And the Oscar Goes To… Not a Clue

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Review: Better NATE than Ever

The DUMBO in the room with Disney’s family-friendly musical dramedy Better NATE Than Ever is the irony of timing–as the film’s release just happens to coincide with the passage of Florida’s ridiculous ‘Don’t Say Gay’ bill. Nate is a charming little message movie that draws from the likes of Billy Elliott, Adventures in Babysitting, and Ferris Bueller’s Day Off— if Ferris were in middle school, and a musical theater geek struggling to find his place and his people. That place is Broadway baby!

Review: Cruella

Cruella is a campy comedy crime caper that tells the origin story of one of the most iconic villains in cinematic history – especially if you’re a dog lover. It’s a prequel to the 1996 live action adaptation of Disney’s 1961 animated classic 101 Dalmatians based on the 1956 novel by Dodie Smith. Got all that? Like the character herself, there are a couple of different sides to Cruella the film. It’s based on a “kids movie” but is rated PG-13 and has a soundtrack that will land squarely in the wheelhouse of many adult viewers. The dialogue is witty and the themes are dark. And it stars two Emmas — Stone and Thompson — who both know how to land a dramatic punch and a punchline. Cruella could use a nip and a tuck here and there to bring the film under two hours (it runs 134 minutes) but overall it’s a fun watch.

Beauty and the Beast

Beauty and the Beast represented near-perfection for an animated musical when it competed for Best Picture honors in 1991. So it’s hard to imagine that any reimagining of the “tale as old as time” could possibly hold a candle – or a lumiere – to that instant classic. But Disney’s live-action Beauty and the Beast does what it set out to do, and that’s bring a strong cast, a contemporary vibe, and a few new songs to audiences old and new. And while it’s not perfect, it is quite enchanting.

Moana

Moana is classic Disney. Solid, dependable, kid and adult-friendly, catchy tunes… exactly what we’ve come to expect from the makers of Frozen and Zootopia. In other words, you can’t go wrong throwing in with Moana for a family-friendly movie outing over the long Thanksgiving weekend. The film is not as easy-breezy and infectious in the moment as Dreamworks’ Trolls, but it has a much stronger story and message that puts it up there with the likes of Mulan and Pocahantas. And maybe even Frozen, for those eager to let that one go. The earworm from this movie: Dwayne ‘The Rock’ Johnson singing “You’re Welcome.” Thanks a lot, Rock. Anyway, here’s the gist:

Wreck-It Ralph

Yay! A really good family movie that you should be taking the kids to (rather than the not-so-family-friendly movie Fun Size that young‘uns brainwashed by Nickelodeon may be clamoring to see). Wreck-It Ralph is reminiscent of one of my favorite animated movies of all time, Toy Story (1, 2 and 3). Wreck It doesn’t quite rise to TS levels, but it gets pretty darn close – and you don’t have to be a “gamer” to get sucked in.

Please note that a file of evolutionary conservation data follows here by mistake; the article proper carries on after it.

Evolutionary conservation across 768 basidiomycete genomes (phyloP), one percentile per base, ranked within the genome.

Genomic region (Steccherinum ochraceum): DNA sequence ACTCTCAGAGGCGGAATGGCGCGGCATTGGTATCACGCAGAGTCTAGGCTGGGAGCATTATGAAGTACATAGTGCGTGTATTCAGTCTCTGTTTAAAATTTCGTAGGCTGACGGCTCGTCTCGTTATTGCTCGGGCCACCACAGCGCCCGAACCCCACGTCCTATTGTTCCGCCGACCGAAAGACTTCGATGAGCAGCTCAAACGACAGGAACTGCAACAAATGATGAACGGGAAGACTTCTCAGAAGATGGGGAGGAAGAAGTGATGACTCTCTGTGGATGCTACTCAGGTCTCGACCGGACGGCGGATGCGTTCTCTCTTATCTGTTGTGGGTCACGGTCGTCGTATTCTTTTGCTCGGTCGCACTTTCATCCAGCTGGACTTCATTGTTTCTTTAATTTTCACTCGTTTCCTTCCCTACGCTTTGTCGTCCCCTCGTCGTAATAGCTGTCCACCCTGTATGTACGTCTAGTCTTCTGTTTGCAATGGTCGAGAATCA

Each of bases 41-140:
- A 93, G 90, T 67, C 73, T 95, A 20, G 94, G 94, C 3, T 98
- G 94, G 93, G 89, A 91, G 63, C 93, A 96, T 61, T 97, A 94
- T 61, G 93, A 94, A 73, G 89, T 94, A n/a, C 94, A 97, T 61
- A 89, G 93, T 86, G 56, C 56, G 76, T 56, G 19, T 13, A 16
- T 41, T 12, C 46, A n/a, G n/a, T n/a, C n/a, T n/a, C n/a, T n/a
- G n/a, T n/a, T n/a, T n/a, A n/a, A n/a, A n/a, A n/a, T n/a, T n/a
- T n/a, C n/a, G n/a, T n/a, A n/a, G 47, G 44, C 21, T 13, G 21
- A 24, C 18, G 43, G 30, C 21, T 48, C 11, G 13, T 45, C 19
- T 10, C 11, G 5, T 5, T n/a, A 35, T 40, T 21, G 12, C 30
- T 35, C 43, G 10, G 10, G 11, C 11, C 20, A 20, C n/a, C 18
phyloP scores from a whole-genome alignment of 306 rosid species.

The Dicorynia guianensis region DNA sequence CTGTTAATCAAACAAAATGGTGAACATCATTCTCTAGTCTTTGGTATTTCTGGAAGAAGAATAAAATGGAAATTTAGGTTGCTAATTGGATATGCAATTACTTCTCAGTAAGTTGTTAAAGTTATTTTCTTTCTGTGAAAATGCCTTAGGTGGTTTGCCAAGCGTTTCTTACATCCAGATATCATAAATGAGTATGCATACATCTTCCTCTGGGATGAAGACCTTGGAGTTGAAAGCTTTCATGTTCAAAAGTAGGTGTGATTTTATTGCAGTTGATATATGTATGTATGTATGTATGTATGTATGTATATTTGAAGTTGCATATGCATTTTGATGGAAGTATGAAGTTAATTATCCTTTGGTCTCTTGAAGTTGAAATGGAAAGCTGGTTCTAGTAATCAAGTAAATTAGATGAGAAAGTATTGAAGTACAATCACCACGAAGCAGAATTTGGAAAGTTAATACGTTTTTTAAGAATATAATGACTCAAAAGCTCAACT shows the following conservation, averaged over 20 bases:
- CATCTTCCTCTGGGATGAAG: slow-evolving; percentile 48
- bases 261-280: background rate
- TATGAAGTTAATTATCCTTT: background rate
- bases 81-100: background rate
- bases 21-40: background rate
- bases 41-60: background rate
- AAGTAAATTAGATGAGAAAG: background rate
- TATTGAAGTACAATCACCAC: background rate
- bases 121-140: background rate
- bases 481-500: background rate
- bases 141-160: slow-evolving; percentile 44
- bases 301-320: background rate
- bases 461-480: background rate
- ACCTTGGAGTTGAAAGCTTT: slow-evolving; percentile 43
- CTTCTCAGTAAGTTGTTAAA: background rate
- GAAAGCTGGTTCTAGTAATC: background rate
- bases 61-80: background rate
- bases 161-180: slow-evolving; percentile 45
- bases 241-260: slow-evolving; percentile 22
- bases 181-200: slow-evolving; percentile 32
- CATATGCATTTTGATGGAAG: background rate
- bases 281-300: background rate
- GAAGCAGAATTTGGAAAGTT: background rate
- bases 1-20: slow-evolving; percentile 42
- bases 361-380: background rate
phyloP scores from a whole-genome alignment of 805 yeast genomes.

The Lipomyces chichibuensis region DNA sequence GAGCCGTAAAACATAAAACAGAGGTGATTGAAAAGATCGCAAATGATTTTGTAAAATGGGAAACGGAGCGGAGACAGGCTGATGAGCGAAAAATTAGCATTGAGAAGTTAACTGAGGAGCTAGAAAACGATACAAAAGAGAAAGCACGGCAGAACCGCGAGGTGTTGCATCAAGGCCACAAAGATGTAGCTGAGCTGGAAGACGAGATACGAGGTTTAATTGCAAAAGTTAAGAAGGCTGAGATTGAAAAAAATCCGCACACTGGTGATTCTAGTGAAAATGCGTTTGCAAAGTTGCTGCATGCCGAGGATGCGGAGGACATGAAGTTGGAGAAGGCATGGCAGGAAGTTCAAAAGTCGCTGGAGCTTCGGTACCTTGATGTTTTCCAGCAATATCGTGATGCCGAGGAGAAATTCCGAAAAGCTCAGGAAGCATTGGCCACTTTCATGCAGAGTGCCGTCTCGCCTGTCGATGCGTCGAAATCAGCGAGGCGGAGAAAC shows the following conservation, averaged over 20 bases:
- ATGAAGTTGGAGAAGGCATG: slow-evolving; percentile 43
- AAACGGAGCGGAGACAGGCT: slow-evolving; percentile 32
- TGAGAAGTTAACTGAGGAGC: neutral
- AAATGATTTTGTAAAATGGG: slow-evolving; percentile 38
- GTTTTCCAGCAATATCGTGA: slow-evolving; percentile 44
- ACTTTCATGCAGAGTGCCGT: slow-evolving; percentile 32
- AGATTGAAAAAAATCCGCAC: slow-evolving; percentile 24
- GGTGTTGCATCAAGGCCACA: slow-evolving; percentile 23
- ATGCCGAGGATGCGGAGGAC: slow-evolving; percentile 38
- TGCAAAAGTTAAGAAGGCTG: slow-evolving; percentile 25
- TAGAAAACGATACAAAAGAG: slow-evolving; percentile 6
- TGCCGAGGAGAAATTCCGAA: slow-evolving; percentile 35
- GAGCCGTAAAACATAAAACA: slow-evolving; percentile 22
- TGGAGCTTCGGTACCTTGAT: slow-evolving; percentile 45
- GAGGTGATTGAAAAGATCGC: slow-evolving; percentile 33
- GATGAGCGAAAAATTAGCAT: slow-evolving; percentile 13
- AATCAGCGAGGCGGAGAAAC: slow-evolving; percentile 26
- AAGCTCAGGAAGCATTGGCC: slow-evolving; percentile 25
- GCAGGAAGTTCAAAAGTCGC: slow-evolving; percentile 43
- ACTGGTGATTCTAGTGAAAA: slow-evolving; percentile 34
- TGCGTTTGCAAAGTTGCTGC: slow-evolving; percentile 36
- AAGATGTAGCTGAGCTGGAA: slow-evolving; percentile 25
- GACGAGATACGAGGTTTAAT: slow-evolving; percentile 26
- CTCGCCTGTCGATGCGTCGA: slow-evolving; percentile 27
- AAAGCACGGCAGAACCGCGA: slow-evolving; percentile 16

Brave

First, the good news: Brave centers on strong female characters. It’s visually appealing. And it does a fine job illuminating the complexities of the mother-daughter relationship. The bad news: it’s also kind of a downer. Not as much of a downer as Up, but parents should be forewarned that Brave is not for small children. It can be a bit scary at times and the characters’ Scottish brogue can take some getting used to. Madagascar 3 remains the better choice for funny and light family entertainment. That’s not to say that Brave isn’t worth seeing, especially if you like fairy tales in the vein of Lion King or Beauty and the Beast (without characters bursting into song). Just know that it’s not an animated comedy, despite some comedic moments. 

Tangled

I finally got around to seeing Tangled, and that’s only because my 11-year-old niece was willing to see it a second time around. She is, most definitely, its target demographic – but I really liked it too. Tangled is a fun, sweet fairy tale flick reminiscent of Beauty and the Beast. But instead of Beauty’s Belle living in her “small provincial town”, you’ve got Rapunzel holed up in a tower in the middle of the forest somewhere. Both are sort of rescued by guys, but when push comes to shove, both gals can kick some butt (only with much more grace and musicality).

The Princess and the Frog

I finally had the chance (i.e. excuse) to see this movie when my 10-year-old niece decided she wanted to see it for a second time. After all, there’s just something intrinsically appealing about a good ol’ fashioned, hand-drawn Disney princess fairy tale and the promise of a “happily ever after.” The Princess and the Frog follows the standard formula of the princess classics, but with a few modern twists. Our heroine is a hard-working, African-American waitress named Tiana (voiced by Anika Noni Rose) who dreams of opening her own restaurant in the great city of New Orleans. Her fate gets tied, however, to that of an arrogant, lazy Prince named Naveen (Bruno Campos) who’s been turned into a frog by a sinister (and potentially scary to little kids) voodoo doctor. When Tiana kisses the frog and becomes one herself, she and Naveen hop along the bayou in search of a mystical woman who may be able to make them human again. Along the way, they befriend a cajun firefly and a trumpet-playing alligator and of course, fall in love.